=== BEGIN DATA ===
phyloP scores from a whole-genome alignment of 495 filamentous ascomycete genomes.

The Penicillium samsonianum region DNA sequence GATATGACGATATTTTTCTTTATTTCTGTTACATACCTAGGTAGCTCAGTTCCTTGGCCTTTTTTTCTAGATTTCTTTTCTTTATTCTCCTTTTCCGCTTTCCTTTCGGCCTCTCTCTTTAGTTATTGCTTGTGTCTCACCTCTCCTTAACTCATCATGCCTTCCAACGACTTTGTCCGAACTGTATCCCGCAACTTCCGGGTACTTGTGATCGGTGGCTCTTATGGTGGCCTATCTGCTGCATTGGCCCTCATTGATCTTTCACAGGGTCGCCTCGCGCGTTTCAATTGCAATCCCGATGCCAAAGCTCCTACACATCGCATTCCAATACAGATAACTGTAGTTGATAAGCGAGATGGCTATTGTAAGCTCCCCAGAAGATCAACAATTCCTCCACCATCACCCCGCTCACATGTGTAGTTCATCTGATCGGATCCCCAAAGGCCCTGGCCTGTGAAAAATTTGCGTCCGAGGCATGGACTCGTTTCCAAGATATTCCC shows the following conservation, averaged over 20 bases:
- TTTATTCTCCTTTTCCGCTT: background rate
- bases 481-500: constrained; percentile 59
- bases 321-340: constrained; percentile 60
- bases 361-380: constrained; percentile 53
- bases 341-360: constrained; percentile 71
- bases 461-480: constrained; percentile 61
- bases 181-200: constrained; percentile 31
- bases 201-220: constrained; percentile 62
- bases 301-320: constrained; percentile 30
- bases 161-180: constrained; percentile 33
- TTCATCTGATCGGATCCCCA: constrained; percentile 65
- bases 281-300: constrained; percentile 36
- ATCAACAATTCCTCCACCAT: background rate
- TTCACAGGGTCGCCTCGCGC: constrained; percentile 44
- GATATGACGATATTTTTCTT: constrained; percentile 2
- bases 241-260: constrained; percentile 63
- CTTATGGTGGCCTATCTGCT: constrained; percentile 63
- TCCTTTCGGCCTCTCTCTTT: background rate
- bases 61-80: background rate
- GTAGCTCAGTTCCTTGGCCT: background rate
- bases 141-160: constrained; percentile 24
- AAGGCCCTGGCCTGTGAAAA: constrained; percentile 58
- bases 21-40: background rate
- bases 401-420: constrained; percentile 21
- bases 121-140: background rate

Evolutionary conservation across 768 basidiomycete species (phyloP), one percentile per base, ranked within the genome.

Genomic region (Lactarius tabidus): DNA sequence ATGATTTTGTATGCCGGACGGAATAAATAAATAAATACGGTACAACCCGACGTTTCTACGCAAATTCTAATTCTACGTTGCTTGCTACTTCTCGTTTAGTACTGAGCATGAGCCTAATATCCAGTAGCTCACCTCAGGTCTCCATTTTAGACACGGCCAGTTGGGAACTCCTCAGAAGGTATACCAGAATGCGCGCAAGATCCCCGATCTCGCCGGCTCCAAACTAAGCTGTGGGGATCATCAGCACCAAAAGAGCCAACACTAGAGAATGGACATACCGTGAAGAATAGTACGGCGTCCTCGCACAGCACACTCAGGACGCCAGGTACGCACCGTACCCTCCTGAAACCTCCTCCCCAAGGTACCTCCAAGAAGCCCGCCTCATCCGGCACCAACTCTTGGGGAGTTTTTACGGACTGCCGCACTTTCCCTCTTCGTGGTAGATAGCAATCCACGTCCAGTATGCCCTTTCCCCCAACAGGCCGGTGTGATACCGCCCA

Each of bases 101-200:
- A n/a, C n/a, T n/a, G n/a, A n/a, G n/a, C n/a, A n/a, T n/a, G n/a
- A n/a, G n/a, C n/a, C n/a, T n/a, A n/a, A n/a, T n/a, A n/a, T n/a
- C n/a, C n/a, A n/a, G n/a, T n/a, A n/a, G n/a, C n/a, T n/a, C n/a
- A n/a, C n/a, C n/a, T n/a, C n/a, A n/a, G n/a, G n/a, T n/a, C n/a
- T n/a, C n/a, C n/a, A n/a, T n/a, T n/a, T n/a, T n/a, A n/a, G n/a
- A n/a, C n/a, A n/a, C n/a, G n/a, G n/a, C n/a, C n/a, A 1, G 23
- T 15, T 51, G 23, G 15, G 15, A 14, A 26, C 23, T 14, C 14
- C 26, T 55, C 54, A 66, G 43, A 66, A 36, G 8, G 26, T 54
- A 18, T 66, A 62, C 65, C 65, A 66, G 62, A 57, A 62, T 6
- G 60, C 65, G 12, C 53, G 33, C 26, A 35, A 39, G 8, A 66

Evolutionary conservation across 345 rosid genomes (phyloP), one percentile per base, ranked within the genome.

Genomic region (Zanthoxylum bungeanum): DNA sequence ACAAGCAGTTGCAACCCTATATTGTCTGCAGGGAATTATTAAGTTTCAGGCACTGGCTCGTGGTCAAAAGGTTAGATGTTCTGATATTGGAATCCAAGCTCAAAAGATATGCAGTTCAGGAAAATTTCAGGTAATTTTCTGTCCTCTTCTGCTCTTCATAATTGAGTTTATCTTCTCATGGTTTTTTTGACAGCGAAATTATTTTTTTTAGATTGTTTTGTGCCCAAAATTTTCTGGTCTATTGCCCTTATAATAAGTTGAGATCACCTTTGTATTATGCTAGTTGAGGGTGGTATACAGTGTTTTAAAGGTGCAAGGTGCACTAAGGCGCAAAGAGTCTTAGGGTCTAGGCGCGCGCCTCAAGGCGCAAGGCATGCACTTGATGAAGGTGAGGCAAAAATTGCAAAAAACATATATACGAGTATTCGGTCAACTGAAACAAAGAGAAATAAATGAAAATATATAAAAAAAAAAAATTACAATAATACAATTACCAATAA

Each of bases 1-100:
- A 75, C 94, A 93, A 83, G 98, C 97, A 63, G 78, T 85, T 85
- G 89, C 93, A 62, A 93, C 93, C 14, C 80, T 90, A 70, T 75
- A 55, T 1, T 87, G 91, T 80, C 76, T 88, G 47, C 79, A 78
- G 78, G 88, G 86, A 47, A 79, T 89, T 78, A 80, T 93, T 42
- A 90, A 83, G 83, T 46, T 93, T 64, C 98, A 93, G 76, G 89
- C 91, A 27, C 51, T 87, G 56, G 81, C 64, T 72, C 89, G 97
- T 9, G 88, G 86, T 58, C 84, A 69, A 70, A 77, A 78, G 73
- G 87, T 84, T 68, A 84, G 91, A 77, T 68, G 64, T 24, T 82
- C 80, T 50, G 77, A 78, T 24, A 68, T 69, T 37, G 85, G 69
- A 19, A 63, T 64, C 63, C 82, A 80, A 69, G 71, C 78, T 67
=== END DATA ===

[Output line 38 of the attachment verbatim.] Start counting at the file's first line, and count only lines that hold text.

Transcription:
- C 26, T 55, C 54, A 66, G 43, A 66, A 36, G 8, G 26, T 54